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I understand that JVM and CLR were designed as stack-based virtual machines. When JIT compiles bytecode into native code, does it also translate stack primitives (load/store) to registers on X86 platform?

If yes, it looks like whether bytecode is stack-based or register-based doesn't really matter. JIT matters.

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3 Answers 3

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I think that you are confusing two different concepts.

At least for Java, the JVM acts as a virtual machine - it's an idealized computing machine with a comparatively high-level assembly language (the bytecode) that is based on a call stack with stack frames. When compiling Java into bytecode, the Java program is turned into (essentially) an assembly program for controlling this machine.

When actually running Java on a given system, the job of the JVM implementation is to faithfully simulate the execution of this stack-based machine using whatever hardware is actually available. This typically means that a huge number of stack operations would be implemented using registers when possible, and perhaps using other specialized hardware that isn't present in the description of the Java virtual machine. The actual details of how this is done is implementation-specific - some implementations might compile it down to machine code that does almost everything in registers, while a simpler implementation might just compile down to in-memory operations. I worked for a few months on a JavaScript implementation of the JVM, in which case we "compiled" the code down to JS functions, which were in turn handed off to the browser's JS implementation.

The reason for this distinction is that Java was designed to be easily downloaded and embedded (think applets). In this case, security and portability are important concerns. The bytecode had to have some way to be inspected automatically to rule out certain types of malicious code (buffer overruns, for example). Similarly, whatever format was used had to be sufficiently high-level that it could be run on a variety of different platforms (handheld devices, supercomputers, PCs, etc.) The choice of the stack-based JVM made both of these concerns possible to satisfy simultaneously. It's high-level enough that it's possible to inspect the bytecode to rule out many type errors or reads/writes of uninitialized memory, while sufficiently low-level that a JVM can use tricks like compiling down to code using registers.

If you are curious what your particular JVM will do to a specific piece of code, you should take a look at the documentation. Most JVMs have some way of giving you information about how they're executing the code. If your question is "why not just have bytecode do register-based manipulation," the reason is twofold:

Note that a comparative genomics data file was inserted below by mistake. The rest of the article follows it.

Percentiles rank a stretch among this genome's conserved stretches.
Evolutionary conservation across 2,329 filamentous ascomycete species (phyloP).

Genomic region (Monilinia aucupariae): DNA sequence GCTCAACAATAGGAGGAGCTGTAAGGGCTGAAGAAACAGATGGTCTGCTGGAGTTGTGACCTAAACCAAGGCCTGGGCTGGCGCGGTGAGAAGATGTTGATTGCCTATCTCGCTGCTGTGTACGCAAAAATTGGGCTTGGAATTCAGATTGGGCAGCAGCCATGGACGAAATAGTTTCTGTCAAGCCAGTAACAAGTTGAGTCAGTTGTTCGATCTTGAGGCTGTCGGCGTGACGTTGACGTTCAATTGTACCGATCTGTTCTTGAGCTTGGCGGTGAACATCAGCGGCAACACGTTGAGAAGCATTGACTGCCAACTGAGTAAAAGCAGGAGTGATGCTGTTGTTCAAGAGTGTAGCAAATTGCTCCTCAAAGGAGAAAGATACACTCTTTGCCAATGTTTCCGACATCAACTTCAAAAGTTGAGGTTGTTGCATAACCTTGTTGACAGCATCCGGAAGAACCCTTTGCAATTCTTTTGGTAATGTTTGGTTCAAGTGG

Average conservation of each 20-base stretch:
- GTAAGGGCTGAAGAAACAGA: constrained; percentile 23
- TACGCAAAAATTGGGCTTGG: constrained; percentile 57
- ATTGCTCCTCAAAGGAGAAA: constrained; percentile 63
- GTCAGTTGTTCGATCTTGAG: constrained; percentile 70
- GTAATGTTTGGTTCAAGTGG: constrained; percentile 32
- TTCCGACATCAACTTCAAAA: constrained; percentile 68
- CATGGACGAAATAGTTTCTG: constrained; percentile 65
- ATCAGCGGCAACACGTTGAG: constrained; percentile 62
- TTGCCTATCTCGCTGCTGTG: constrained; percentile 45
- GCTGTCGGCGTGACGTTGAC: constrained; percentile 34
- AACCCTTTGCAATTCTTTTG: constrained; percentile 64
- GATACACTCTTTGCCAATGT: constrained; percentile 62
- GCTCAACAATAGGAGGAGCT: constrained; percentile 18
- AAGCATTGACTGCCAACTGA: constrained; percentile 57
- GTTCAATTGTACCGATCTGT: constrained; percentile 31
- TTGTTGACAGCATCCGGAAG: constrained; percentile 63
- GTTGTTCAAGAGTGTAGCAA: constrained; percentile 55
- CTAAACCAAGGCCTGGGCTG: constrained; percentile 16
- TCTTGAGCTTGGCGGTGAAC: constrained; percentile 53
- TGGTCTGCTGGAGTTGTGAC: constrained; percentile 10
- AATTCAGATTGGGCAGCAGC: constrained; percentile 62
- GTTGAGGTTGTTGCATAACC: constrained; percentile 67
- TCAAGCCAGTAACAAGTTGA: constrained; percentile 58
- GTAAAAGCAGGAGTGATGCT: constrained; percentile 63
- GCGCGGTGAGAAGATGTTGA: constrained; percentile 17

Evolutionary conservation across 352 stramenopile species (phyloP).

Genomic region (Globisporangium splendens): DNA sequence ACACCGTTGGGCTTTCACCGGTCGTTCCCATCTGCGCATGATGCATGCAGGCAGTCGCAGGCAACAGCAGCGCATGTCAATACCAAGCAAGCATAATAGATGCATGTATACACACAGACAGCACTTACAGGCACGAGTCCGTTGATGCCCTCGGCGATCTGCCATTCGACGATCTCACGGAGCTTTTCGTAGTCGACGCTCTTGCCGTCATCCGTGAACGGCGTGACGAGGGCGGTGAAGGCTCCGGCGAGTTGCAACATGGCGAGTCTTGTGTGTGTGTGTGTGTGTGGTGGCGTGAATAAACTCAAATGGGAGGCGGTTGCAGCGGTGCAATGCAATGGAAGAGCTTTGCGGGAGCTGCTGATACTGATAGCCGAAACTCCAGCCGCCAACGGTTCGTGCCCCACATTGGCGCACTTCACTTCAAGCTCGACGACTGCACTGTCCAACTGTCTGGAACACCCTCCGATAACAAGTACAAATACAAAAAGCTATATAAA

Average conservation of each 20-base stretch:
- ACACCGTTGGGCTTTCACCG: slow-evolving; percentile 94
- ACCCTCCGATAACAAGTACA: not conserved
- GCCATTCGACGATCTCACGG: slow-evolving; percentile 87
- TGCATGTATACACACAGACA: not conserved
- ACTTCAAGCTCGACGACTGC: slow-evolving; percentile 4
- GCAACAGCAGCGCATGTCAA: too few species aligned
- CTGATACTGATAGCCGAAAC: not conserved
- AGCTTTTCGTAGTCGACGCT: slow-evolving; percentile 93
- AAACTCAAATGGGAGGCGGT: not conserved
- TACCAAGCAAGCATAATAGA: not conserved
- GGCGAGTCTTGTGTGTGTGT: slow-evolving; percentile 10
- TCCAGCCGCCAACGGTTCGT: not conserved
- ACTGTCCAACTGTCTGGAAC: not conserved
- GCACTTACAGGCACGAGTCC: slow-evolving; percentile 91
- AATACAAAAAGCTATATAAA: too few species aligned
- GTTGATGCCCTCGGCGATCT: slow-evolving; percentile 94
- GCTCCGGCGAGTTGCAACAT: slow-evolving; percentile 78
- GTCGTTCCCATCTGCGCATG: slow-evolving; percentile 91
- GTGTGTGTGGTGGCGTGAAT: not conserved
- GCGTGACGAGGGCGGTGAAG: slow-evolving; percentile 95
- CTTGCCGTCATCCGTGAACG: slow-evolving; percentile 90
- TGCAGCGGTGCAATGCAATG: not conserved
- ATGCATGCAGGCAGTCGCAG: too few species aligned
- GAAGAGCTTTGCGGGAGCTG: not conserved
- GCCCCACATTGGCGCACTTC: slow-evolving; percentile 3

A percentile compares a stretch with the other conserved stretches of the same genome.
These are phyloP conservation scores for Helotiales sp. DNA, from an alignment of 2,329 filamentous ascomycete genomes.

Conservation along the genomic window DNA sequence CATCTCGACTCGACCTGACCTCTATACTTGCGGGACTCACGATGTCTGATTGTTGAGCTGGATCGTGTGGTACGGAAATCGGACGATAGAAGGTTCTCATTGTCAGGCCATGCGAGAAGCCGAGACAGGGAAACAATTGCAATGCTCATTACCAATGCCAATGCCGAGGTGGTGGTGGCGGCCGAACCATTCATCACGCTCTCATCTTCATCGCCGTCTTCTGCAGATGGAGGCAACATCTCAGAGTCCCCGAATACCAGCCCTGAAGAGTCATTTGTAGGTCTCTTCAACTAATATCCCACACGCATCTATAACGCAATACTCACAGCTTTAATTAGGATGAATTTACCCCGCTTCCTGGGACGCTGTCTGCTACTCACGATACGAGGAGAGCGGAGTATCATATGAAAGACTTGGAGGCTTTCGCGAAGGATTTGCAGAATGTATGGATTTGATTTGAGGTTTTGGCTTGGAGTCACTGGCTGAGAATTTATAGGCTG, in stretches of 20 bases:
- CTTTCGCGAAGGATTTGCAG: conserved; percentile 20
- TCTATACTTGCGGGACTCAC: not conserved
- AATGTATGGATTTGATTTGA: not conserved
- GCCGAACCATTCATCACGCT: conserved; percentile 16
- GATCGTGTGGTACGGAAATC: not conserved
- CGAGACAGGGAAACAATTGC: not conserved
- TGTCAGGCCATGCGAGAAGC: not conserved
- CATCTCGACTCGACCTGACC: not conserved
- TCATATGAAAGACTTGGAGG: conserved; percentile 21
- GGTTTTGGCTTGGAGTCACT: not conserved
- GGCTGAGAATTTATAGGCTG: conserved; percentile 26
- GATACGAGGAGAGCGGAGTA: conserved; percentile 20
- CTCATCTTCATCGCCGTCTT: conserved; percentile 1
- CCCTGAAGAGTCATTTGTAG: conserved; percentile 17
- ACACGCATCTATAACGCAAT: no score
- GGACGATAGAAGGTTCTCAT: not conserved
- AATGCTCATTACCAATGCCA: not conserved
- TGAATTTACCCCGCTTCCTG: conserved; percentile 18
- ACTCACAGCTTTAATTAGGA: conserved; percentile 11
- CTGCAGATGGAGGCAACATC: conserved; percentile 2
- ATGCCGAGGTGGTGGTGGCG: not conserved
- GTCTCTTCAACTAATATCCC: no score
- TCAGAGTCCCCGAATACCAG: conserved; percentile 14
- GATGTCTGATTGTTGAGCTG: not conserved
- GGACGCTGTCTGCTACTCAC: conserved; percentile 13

1. There is an analog of registers in bytecode - each stack frame has some extra dedicated space for temporary values to be stored, and
  2. There isn't as robust support for registers as is present in x86 or MIPS because the JVM code had to be easy to execute on multiple pieces of hardware, and hardcoding in a number of registers might complicate things.

Hope this helps!

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It is impossible to not use registers on an x86 core. The processor doesn't have an instruction to, say, add two local variables. One of them has to be loaded in a register. Then you can add the value in the register to the value in a variable. And store the result back to a stack variable.

The optimization opportunities are obvious from this sequence. Like not storing it back but keeping the result in a register and using it later, saving both the store and the load. That's the job of the optimizer, it looks for ways to make the best use of the available registers.

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The only way to know for sure would be to examine JIT compiled output, but it's quite safe to say that using registers is one of the JIT compiler's lamest optimizations. I believe most programmers would be hard pressed to write faster code than the JIT compiler does.

The JIT compiler is capable of a lot, and probably uses registers as much as is appropriate. Things like method inlining encourage the use of registers, and a lot of imperative program code can be expressed more simply on a register-based architecture, so it only makes sense for the JIT compiler to use registers.

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Note: This was written from the prepective of a C# dev, so it may be more applicable to CLR than JVM. –  Kendall Frey Jun 18 '12 at 23:38

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